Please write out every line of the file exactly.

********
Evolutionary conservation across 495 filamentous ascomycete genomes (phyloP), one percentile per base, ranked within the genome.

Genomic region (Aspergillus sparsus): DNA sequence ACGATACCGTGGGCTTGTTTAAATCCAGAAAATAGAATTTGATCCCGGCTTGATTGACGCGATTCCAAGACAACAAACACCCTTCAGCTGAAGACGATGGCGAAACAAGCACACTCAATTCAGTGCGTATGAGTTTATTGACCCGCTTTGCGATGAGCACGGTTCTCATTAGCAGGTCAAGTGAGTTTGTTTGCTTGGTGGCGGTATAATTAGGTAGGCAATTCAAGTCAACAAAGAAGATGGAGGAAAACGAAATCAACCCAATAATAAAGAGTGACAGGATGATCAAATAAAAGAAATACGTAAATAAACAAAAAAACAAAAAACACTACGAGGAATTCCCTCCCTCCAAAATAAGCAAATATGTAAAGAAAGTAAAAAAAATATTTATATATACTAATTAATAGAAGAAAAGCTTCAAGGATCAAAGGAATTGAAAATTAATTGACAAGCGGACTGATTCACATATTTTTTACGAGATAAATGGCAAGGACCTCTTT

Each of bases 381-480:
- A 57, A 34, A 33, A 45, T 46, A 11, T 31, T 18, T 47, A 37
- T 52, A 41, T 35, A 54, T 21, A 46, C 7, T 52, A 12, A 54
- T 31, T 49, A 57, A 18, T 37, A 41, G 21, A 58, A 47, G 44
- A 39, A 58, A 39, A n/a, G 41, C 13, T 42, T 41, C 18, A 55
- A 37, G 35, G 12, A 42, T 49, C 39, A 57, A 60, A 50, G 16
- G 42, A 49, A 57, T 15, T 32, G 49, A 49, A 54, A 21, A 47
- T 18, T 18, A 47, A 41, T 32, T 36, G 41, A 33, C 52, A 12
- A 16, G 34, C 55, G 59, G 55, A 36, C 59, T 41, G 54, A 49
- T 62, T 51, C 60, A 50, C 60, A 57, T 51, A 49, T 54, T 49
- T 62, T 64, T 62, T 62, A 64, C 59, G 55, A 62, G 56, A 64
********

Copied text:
Evolutionary conservation across 495 filamentous ascomycete genomes (phyloP), one percentile per base, ranked within the genome.

Genomic region (Aspergillus sparsus): DNA sequence ACGATACCGTGGGCTTGTTTAAATCCAGAAAATAGAATTTGATCCCGGCTTGATTGACGCGATTCCAAGACAACAAACACCCTTCAGCTGAAGACGATGGCGAAACAAGCACACTCAATTCAGTGCGTATGAGTTTATTGACCCGCTTTGCGATGAGCACGGTTCTCATTAGCAGGTCAAGTGAGTTTGTTTGCTTGGTGGCGGTATAATTAGGTAGGCAATTCAAGTCAACAAAGAAGATGGAGGAAAACGAAATCAACCCAATAATAAAGAGTGACAGGATGATCAAATAAAAGAAATACGTAAATAAACAAAAAAACAAAAAACACTACGAGGAATTCCCTCCCTCCAAAATAAGCAAATATGTAAAGAAAGTAAAAAAAATATTTATATATACTAATTAATAGAAGAAAAGCTTCAAGGATCAAAGGAATTGAAAATTAATTGACAAGCGGACTGATTCACATATTTTTTACGAGATAAATGGCAAGGACCTCTTT

Each of bases 381-480:
- A 57, A 34, A 33, A 45, T 46, A 11, T 31, T 18, T 47, A 37
- T 52, A 41, T 35, A 54, T 21, A 46, C 7, T 52, A 12, A 54
- T 31, T 49, A 57, A 18, T 37, A 41, G 21, A 58, A 47, G 44
- A 39, A 58, A 39, A n/a, G 41, C 13, T 42, T 41, C 18, A 55
- A 37, G 35, G 12, A 42, T 49, C 39, A 57, A 60, A 50, G 16
- G 42, A 49, A 57, T 15, T 32, G 49, A 49, A 54, A 21, A 47
- T 18, T 18, A 47, A 41, T 32, T 36, G 41, A 33, C 52, A 12
- A 16, G 34, C 55, G 59, G 55, A 36, C 59, T 41, G 54, A 49
- T 62, T 51, C 60, A 50, C 60, A 57, T 51, A 49, T 54, T 49
- T 62, T 64, T 62, T 62, A 64, C 59, G 55, A 62, G 56, A 64